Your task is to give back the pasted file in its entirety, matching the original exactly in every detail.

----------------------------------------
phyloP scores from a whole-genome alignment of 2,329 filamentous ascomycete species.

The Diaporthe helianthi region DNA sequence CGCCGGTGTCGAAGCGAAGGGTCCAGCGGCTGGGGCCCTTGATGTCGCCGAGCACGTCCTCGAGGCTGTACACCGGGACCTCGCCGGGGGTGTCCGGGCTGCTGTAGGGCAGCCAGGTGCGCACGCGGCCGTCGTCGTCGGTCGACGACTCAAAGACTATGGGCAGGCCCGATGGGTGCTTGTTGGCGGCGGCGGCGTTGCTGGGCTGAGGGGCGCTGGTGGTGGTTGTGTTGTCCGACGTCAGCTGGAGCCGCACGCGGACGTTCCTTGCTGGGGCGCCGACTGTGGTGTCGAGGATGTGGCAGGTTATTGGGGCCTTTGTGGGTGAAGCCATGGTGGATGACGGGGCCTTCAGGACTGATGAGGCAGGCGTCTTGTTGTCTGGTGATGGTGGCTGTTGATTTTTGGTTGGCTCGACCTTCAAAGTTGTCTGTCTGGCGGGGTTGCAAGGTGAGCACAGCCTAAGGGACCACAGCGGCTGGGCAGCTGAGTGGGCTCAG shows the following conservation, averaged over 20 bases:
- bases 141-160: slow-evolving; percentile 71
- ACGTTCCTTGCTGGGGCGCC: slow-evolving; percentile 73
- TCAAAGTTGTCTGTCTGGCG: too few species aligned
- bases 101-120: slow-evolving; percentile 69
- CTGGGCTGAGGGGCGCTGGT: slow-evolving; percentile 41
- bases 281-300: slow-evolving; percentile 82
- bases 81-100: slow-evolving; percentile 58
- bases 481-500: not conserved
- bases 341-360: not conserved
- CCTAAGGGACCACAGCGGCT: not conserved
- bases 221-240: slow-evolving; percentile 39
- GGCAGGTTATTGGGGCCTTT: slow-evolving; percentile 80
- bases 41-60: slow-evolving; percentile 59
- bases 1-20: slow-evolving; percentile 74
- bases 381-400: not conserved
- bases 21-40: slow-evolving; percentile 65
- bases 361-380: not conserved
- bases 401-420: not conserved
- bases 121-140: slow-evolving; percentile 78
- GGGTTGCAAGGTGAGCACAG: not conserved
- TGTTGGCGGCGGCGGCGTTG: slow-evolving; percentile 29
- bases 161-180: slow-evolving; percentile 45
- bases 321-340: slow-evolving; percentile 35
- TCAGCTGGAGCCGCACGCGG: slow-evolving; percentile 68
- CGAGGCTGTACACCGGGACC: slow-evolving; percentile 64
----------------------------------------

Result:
phyloP scores from a whole-genome alignment of 2,329 filamentous ascomycete species.

The Diaporthe helianthi region DNA sequence CGCCGGTGTCGAAGCGAAGGGTCCAGCGGCTGGGGCCCTTGATGTCGCCGAGCACGTCCTCGAGGCTGTACACCGGGACCTCGCCGGGGGTGTCCGGGCTGCTGTAGGGCAGCCAGGTGCGCACGCGGCCGTCGTCGTCGGTCGACGACTCAAAGACTATGGGCAGGCCCGATGGGTGCTTGTTGGCGGCGGCGGCGTTGCTGGGCTGAGGGGCGCTGGTGGTGGTTGTGTTGTCCGACGTCAGCTGGAGCCGCACGCGGACGTTCCTTGCTGGGGCGCCGACTGTGGTGTCGAGGATGTGGCAGGTTATTGGGGCCTTTGTGGGTGAAGCCATGGTGGATGACGGGGCCTTCAGGACTGATGAGGCAGGCGTCTTGTTGTCTGGTGATGGTGGCTGTTGATTTTTGGTTGGCTCGACCTTCAAAGTTGTCTGTCTGGCGGGGTTGCAAGGTGAGCACAGCCTAAGGGACCACAGCGGCTGGGCAGCTGAGTGGGCTCAG shows the following conservation, averaged over 20 bases:
- bases 141-160: slow-evolving; percentile 71
- ACGTTCCTTGCTGGGGCGCC: slow-evolving; percentile 73
- TCAAAGTTGTCTGTCTGGCG: too few species aligned
- bases 101-120: slow-evolving; percentile 69
- CTGGGCTGAGGGGCGCTGGT: slow-evolving; percentile 41
- bases 281-300: slow-evolving; percentile 82
- bases 81-100: slow-evolving; percentile 58
- bases 481-500: not conserved
- bases 341-360: not conserved
- CCTAAGGGACCACAGCGGCT: not conserved
- bases 221-240: slow-evolving; percentile 39
- GGCAGGTTATTGGGGCCTTT: slow-evolving; percentile 80
- bases 41-60: slow-evolving; percentile 59
- bases 1-20: slow-evolving; percentile 74
- bases 381-400: not conserved
- bases 21-40: slow-evolving; percentile 65
- bases 361-380: not conserved
- bases 401-420: not conserved
- bases 121-140: slow-evolving; percentile 78
- GGGTTGCAAGGTGAGCACAG: not conserved
- TGTTGGCGGCGGCGGCGTTG: slow-evolving; percentile 29
- bases 161-180: slow-evolving; percentile 45
- bases 321-340: slow-evolving; percentile 35
- TCAGCTGGAGCCGCACGCGG: slow-evolving; percentile 68
- CGAGGCTGTACACCGGGACC: slow-evolving; percentile 64